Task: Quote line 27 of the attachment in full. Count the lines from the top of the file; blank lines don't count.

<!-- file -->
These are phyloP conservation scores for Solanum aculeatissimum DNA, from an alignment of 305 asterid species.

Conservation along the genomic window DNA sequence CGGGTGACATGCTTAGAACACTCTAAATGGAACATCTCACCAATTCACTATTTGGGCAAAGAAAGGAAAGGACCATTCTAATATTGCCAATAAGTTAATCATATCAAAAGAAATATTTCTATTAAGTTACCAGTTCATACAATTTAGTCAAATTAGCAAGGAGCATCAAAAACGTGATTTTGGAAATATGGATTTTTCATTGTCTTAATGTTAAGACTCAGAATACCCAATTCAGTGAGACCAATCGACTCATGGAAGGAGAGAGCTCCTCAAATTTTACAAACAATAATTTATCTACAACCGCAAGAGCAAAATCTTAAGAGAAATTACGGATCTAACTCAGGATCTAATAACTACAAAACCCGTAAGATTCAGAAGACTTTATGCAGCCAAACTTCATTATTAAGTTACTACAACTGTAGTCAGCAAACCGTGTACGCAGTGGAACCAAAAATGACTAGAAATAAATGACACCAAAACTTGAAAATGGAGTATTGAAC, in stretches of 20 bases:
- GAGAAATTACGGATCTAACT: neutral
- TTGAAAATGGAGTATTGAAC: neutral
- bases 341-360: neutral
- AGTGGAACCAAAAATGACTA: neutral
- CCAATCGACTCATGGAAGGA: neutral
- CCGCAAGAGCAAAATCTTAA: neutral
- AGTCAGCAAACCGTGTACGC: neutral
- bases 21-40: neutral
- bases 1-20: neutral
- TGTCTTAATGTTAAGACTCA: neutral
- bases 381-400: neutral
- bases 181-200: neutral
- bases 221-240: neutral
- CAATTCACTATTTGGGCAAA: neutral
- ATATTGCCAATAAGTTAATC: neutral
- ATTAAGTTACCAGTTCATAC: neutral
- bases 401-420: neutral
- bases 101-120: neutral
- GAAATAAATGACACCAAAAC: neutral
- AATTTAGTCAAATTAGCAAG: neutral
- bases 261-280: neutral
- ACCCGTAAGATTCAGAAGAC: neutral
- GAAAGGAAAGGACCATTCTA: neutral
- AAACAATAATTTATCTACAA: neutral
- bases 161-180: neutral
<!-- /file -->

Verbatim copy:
- bases 161-180: neutral